and constructive force, grounded in absolute respect for the human person.
(j) We ask all Christians in Europe to renounce the use of violence
in their everyday life, in their family, in school, at work, specially
the glorification of violence in the mass media. As Christians we have
a special responsibility for the education of our children. They can mirror
the vision of a peaceful and just world as long as they know themselves
to be loved unconditionally by adults. The adults living and acting today
are the hurt children of yesterday - the hurt children of today are the
adults of tomorrow. The children are our future and hope.
The rights and wishes of parents concerning the education of their children
should be respected. In particular the religious beliefs of children should
be fully respected. In addition, parents should have a right to oppose military
or pre-military education. Children should not suffer any disadvantage from
non-participation in such lessons. The rights of children should be recognized
and defended by all.
(a) All technological development has to be assessed according to the
above mentioned criteria of sustainability (see para.84(a)). This entails
a complete reversal of the concept of sustained economic growth as well
as in the use of natural resources.
(b) The wasteful use of energy in the industrialised countries has reached
such gigantic proportions that there is an urgent need for a drastic reduction
in their use. Some churches have committed themselves to work for a significant
reduction in the use of energy. We appeal to all the European churches
and Christians to do the same within the limit of their possibilities and
untiringly to challenge decision-makers in political, technological and
business life to more efficient policies for saving energy.
(c) We are referring in particular to fossil fuels, a reduction of the use
of which can be achieved through effective energy-saving techniques and through
the development of renewable energy supplies (sun, water, wind). The necessary
financial resources could be collected by appropriate taxation. Nuclear power should not be the basis of future energy
supply because of its social, technical, ecological and military risks. Safety
requirements in nuclear power plants should be to the highest international
(d) According to the Brundtland Report the technical possibility exists
of reducing per capita energy consumption in industrialized countries by
50% and increasing the per capita energy consumption in the Third World
countries by 30% (on the basis of predictable increases in population).
In so doing the total world energy consumption would only be increased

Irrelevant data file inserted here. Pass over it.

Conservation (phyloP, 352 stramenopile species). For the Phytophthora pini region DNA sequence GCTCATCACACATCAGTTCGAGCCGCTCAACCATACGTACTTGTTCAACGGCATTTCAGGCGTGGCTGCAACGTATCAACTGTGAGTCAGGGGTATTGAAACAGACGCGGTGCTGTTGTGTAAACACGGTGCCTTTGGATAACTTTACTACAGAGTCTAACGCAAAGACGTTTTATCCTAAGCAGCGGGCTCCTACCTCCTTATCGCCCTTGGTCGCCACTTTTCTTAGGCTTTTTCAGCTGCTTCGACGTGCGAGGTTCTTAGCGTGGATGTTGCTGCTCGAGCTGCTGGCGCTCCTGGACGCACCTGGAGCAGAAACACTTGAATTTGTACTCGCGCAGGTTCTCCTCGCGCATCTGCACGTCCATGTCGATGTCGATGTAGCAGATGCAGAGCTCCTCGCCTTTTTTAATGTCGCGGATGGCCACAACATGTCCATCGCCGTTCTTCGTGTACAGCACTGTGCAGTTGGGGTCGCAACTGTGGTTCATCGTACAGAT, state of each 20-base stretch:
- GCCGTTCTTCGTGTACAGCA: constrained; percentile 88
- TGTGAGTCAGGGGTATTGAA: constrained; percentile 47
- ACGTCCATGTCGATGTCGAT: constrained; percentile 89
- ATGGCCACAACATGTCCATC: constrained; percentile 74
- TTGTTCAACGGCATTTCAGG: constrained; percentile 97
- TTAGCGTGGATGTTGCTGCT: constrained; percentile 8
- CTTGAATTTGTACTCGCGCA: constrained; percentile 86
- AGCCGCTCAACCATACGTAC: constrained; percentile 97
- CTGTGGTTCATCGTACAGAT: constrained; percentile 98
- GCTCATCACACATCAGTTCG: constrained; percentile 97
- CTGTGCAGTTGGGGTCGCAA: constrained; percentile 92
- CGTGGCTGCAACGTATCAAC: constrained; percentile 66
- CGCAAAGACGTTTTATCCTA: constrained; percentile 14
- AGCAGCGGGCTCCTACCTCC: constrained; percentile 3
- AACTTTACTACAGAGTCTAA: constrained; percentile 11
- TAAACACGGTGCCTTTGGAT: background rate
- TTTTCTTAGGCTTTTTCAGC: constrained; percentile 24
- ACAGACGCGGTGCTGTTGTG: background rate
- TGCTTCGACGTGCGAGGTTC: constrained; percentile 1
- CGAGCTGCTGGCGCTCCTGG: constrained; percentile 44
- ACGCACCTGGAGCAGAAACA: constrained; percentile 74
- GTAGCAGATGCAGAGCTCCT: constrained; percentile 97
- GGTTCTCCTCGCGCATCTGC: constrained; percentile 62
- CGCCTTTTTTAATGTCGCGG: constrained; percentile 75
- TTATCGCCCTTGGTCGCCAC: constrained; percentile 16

insignificantly. This is the only worldwide energy perspective which combines
the preservation of creation with justice. This approach should be considered
seriously by Christians in the industrialized countries, particularly as
the Brundtland report has increased substantially public awareness of ecological
issues and is well regarded in the scientific community.
(e) Special measures have urgently to be taken in order to protect the
ozone layer, to counteract the greenhouse effect, preserve what is left
of the rain forest, and to prevent the spread of desertification.
(f) There is an urgent need for an international and controllable regulation
on waste disposal, particularly for nuclear and other dangerous waste. On no
account should European countries dump their waste at the expense of other countries,
in their seas or international waters. Special attention in this matter is deserved
by the question of nuclear waste disposal (e.g. in the Pacific).
(g) International agreements on border-crossing emissions in order to
prevent the further pollution of water, air and soil, and to undo the damage
already done, are an urgent priority for all European countries.
(h) Strict legislation and controls for genetic research and genetic
engineering and professional codes of conduct are needed. There is equally
an urgent need for the churches to continue to reflect on the latest developments
in the field of bio-technics in order to provide ethical guidelines for
these issues about the implications of the value of life, not only of the
human person, but of all living creatures and of nature itself.
(i) Urgent measures have to be taken to preserve the variety of species
and variety of genetic riches within the species. The churches can be instrumental
in making this problem known. The United Nations World Charter for Nature
of 1982 is a first step.
The next step could be an international Species Convention such as the
International Union of Nature and Natural Resources has proposed. Financial
agreements should be reached which ensure that the countries, particularly
in the poor world, receive an equitable share of the benefits and earnings
derived from the development of these species.
For us as Christians, the variety of species in itself shows the generosity
of God the Creator.
(j) Dialogue with scientists on ecological issues and study of such resources
as the Brundtland Report are commended.
We ask all Christians of Europe to help and support their churches and their
governments in realising these measures. We ask all of them to adopt a lifestyle
which is as little damaging as possible for the environment. This will mean
a reduction in the use of energy, the use of public transportation and to limit
waste. Municipalities can introduce an "ecological book-keeping". We have to
learn that our happiness and health are less dependent on material goods than
on the gifts of nature and our fellow creatures, on human relations and on our
relationship with God.